The weight started to come off.  I wasn’t hungry – strange that I could eat more and lose more – it defied conventional weight-loss wisdom. I also found links to Carrie Brown’s metabolically balanced, fat-burning recipes including ice cream and soups. I bought myself an ice cream churner, the book ‘Eat Smarter! Ice Creams’, along with the new-to-me ingredients and made the most delicious SANE chocolate ice cream I had ever eaten in my life.  And I love ice cream! I ate this 3 times per week and continued to lose weight. So I bought Carrie’s soup cookbook next, ‘Eat Smarter! Soups’ and started to eat the most delicious, taste bud teasing concoctions – and I continued to lose weight whilst feeling fully satisfied.  I am never hungry after a SANE meal.

I started spreading the word amongst my overweight, unhealthy,  pre-diabetic friends. They had been told that if they lost 15kg (at least 30 lbs) that their decline and slide into full Type 2 Diabetes would be halted, and may even reverse. So far we have had amazing success with their blood work reverting to normal, along with fat being lost safely and them, like me, feeling energised and no longer having the spectre of Diabetes looming over their heads.

All this time I continue to lose weight and so far I have lost 47 lbs using Jonathan’s website and Carrie Brown’s amazing food ideas. I am very proud to say that I am now on the SSoS / Calorie Myth team as a medical advisor – a very challenging and stimulating position.  We all do what we do for free because we want to change the lives of as many who will listen and try the new way of eating and exercising.

I must admit that when I first started my *SANE journey in April 2013 I was as sceptical as could be – but the spectacular results are plain to see and feel.  I have lost 47lbs, my body fat has gone from 40% to 16%, my waist from 42″ to 35″, and my clothes size from XXL to M.  I am now 60, do my eccentric exercises every week and eat an abundance of healthy foods.  I wholeheartedly endorse this smarter approach to eating and exercise – the proof of the pudding, as they say, is in the eating!  Welcome to much healthier living!”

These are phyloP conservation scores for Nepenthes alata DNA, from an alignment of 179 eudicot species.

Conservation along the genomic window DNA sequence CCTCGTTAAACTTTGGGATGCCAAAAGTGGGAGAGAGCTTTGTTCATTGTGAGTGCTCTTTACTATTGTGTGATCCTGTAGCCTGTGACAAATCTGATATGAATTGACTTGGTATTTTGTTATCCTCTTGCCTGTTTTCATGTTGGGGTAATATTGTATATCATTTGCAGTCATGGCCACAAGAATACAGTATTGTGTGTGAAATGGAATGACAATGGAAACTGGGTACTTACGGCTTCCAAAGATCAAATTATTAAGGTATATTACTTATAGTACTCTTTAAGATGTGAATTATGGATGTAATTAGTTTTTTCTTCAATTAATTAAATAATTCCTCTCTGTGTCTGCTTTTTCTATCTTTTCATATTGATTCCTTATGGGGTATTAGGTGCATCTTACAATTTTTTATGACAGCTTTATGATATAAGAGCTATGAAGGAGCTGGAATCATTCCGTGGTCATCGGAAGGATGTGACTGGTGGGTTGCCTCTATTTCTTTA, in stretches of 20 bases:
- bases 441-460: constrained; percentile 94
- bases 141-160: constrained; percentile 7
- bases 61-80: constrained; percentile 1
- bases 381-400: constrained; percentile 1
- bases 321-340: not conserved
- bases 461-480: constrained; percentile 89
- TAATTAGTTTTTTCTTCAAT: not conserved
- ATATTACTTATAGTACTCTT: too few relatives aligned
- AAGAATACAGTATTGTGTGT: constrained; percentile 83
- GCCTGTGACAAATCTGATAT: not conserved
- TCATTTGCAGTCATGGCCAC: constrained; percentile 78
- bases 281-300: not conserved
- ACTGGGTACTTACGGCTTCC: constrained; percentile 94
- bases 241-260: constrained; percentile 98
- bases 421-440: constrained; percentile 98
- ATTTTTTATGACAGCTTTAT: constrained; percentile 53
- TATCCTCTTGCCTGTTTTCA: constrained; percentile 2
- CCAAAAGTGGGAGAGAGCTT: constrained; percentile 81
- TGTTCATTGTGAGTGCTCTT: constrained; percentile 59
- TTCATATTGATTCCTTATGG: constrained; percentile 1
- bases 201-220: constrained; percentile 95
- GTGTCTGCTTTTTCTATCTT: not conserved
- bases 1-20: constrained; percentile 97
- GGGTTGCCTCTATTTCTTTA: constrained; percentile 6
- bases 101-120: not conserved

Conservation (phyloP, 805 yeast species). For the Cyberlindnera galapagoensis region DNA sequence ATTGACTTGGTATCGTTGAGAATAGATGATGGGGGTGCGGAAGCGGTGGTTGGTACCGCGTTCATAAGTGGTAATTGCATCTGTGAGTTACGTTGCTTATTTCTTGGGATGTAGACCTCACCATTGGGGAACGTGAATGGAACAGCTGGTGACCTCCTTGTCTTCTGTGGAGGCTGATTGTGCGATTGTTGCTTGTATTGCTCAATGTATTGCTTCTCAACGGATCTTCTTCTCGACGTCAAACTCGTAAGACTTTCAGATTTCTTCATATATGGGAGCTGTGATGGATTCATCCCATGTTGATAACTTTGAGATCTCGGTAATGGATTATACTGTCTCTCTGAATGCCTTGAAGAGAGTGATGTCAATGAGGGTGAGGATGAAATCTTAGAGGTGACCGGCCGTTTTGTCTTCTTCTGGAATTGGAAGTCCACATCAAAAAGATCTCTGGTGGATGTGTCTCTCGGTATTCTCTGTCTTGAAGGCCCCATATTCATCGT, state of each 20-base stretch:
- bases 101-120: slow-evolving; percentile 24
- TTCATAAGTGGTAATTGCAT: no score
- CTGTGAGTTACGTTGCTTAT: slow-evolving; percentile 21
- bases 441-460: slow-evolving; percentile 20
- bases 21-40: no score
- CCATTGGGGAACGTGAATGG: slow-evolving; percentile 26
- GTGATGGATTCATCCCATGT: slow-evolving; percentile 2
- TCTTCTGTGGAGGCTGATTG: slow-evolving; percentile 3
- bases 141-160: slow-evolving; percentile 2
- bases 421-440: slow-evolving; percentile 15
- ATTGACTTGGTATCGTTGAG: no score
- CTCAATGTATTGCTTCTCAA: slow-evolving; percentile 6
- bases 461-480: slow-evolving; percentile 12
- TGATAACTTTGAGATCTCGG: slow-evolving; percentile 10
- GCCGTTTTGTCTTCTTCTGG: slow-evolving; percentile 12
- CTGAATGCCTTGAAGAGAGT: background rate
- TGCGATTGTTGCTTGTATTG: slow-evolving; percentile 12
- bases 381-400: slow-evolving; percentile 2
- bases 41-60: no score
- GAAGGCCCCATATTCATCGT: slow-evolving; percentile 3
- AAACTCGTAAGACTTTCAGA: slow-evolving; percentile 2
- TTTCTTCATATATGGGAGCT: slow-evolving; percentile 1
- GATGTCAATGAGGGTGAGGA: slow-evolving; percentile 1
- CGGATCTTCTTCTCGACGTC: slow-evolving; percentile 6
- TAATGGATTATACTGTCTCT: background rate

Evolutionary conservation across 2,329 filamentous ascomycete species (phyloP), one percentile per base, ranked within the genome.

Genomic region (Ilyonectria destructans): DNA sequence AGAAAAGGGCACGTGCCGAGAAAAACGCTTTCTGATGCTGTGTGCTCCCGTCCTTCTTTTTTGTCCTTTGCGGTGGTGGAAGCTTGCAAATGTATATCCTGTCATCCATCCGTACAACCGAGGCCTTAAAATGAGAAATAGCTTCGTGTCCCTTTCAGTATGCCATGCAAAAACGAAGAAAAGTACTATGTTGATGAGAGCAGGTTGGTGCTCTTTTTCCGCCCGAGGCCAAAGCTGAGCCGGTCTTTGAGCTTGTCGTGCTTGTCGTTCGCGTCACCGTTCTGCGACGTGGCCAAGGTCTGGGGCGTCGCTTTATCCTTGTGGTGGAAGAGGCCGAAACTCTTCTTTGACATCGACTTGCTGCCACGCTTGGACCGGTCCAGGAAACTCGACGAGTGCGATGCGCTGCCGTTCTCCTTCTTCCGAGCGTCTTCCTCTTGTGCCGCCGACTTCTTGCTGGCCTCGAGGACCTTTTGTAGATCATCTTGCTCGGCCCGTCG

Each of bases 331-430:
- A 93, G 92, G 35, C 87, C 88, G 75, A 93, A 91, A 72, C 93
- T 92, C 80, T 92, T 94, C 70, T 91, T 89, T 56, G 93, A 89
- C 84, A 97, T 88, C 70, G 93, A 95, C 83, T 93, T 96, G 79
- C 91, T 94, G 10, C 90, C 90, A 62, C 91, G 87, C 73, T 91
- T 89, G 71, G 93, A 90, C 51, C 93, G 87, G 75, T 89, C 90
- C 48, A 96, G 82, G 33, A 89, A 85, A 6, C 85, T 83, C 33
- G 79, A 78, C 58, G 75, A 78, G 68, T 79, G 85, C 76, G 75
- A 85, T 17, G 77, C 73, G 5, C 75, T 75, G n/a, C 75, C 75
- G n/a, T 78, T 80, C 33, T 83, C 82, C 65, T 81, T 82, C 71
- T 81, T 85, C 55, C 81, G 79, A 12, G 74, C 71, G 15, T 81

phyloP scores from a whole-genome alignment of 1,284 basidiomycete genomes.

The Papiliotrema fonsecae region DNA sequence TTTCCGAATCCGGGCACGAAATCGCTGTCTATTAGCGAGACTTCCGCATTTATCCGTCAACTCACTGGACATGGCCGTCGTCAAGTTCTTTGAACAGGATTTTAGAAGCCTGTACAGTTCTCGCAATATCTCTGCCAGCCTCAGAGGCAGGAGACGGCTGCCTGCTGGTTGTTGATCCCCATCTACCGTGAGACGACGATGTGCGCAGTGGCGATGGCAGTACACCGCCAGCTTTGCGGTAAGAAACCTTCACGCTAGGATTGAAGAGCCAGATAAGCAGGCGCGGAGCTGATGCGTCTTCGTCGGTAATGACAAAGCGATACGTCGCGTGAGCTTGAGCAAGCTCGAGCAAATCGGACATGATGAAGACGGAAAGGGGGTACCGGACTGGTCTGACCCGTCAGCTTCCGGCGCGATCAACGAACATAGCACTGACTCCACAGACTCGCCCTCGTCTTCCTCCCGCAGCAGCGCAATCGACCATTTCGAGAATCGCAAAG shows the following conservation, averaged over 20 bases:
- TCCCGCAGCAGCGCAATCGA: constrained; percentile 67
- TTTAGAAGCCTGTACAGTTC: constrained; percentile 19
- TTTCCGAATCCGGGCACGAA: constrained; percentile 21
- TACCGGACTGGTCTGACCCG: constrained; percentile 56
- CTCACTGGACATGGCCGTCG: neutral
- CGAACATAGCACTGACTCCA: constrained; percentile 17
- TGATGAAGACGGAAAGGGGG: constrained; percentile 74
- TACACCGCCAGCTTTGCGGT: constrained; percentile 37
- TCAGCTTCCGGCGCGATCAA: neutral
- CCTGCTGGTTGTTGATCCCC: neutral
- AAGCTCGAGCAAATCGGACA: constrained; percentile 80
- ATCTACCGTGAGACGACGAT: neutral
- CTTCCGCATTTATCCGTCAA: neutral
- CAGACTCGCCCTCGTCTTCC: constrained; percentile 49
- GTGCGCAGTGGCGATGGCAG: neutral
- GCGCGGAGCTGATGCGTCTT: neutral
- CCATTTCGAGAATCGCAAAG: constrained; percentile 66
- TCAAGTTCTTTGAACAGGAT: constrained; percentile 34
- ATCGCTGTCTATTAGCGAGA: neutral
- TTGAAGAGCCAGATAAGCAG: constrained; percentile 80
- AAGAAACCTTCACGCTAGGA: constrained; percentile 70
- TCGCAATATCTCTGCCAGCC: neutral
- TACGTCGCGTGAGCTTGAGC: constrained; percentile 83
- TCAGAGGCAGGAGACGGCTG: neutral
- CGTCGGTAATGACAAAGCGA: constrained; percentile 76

Mike Keen MB BS LRCP MRCS
SANEitizing the UK
Family Doctor for 32 years, yoyo dieter for 40 years, *SANE success story in only 7 months, 47 pounds lost and counting!

 

GO, Mike!  What an inspiration!  And THANK YOU for all you do for the Sane and Eccentric Community and The Samaritans.  You ROCK.

 

Want delicious uber-healthy recipes? Check out my Cookbooks!

Don’t tell anyone, but I think I left this topic until last because rejuvenation has been {by far} the hardest part of my transformation to get my head around.

My whole life I have been running along at breakneck speed, getting stuff done.  It’s what I do.  I am always busily engaged in something productive.  My definition of ‘productive’ has never included watching movies, reading books, walking in the park, hanging out with friends, watching TV, playing games, napping, lying on the couch staring at the ceiling, listening to music, or sunbathing.  No.  Productive to me has always meant re-modeling the kitchen, building furniture, writing cookbooks, developing recipes, writing blog posts, shooting images, driving somewhere, the day-job, helping others, installing vertical blinds, cleaning, digging in the yard, or doing any number of other actively useful things.  Relaxing has never been a core competency of mine.  I would even go so far as to say I don’t know how to relax.  For me it is a case of feeling I am not good enough if I am not busily engaged in something useful.  Intellectually I know that is ridiculous – we all have huge intrinsic worth – but emotionally I feel like I have no value if I am not contributing in some way.

And then my adrenal glands went on strike and my world came to a screeching halt.  Most days when I got home from the day-job I barely had the energy to climb the stairs in order to go to bed.  There were several days when I thought about camping on the blue leather couch in the living room under a pile of blankets instead.  Mr. McHenry would have loved that.  I quickly realized that it’s hard to be productive when your body simply refuses to get up and go.  This, of course, drove my brain completely nuts.  But once Dr. Bizzy had figured out what was ailing me I recognized that rest and relaxation were a major part of the prescription for getting my adrenals back online.  Enforced inactivity.  Eeeek! 1239442_637336416286800_1607325988_n